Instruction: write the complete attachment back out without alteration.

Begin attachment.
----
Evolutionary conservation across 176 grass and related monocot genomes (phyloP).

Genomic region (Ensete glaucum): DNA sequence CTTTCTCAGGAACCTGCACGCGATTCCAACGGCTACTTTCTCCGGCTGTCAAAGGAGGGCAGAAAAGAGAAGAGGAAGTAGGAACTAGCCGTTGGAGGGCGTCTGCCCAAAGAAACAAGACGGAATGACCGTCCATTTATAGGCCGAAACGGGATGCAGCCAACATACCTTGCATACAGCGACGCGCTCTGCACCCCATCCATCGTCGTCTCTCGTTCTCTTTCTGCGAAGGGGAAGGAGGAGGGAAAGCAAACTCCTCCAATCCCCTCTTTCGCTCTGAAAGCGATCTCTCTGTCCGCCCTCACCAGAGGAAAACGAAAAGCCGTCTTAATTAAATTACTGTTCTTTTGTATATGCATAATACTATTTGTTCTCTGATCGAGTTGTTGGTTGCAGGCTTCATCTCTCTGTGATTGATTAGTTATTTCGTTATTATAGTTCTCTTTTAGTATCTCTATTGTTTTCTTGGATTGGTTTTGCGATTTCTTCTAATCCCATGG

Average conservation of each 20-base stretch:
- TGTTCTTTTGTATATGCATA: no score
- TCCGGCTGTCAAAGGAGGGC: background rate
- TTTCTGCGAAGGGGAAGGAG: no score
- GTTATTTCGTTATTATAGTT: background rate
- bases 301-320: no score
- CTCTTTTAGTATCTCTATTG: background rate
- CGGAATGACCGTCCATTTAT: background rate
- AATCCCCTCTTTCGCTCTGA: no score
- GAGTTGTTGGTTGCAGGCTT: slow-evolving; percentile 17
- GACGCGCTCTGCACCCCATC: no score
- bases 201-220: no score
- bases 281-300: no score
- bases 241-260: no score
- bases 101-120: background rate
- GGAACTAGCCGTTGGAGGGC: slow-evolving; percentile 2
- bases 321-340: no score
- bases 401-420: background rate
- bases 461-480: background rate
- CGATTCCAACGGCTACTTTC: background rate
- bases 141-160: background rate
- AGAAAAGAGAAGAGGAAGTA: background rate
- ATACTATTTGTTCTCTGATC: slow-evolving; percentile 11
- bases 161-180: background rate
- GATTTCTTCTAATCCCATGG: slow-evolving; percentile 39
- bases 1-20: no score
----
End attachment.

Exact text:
Evolutionary conservation across 176 grass and related monocot genomes (phyloP).

Genomic region (Ensete glaucum): DNA sequence CTTTCTCAGGAACCTGCACGCGATTCCAACGGCTACTTTCTCCGGCTGTCAAAGGAGGGCAGAAAAGAGAAGAGGAAGTAGGAACTAGCCGTTGGAGGGCGTCTGCCCAAAGAAACAAGACGGAATGACCGTCCATTTATAGGCCGAAACGGGATGCAGCCAACATACCTTGCATACAGCGACGCGCTCTGCACCCCATCCATCGTCGTCTCTCGTTCTCTTTCTGCGAAGGGGAAGGAGGAGGGAAAGCAAACTCCTCCAATCCCCTCTTTCGCTCTGAAAGCGATCTCTCTGTCCGCCCTCACCAGAGGAAAACGAAAAGCCGTCTTAATTAAATTACTGTTCTTTTGTATATGCATAATACTATTTGTTCTCTGATCGAGTTGTTGGTTGCAGGCTTCATCTCTCTGTGATTGATTAGTTATTTCGTTATTATAGTTCTCTTTTAGTATCTCTATTGTTTTCTTGGATTGGTTTTGCGATTTCTTCTAATCCCATGG

Average conservation of each 20-base stretch:
- TGTTCTTTTGTATATGCATA: no score
- TCCGGCTGTCAAAGGAGGGC: background rate
- TTTCTGCGAAGGGGAAGGAG: no score
- GTTATTTCGTTATTATAGTT: background rate
- bases 301-320: no score
- CTCTTTTAGTATCTCTATTG: background rate
- CGGAATGACCGTCCATTTAT: background rate
- AATCCCCTCTTTCGCTCTGA: no score
- GAGTTGTTGGTTGCAGGCTT: slow-evolving; percentile 17
- GACGCGCTCTGCACCCCATC: no score
- bases 201-220: no score
- bases 281-300: no score
- bases 241-260: no score
- bases 101-120: background rate
- GGAACTAGCCGTTGGAGGGC: slow-evolving; percentile 2
- bases 321-340: no score
- bases 401-420: background rate
- bases 461-480: background rate
- CGATTCCAACGGCTACTTTC: background rate
- bases 141-160: background rate
- AGAAAAGAGAAGAGGAAGTA: background rate
- ATACTATTTGTTCTCTGATC: slow-evolving; percentile 11
- bases 161-180: background rate
- GATTTCTTCTAATCCCATGG: slow-evolving; percentile 39
- bases 1-20: no score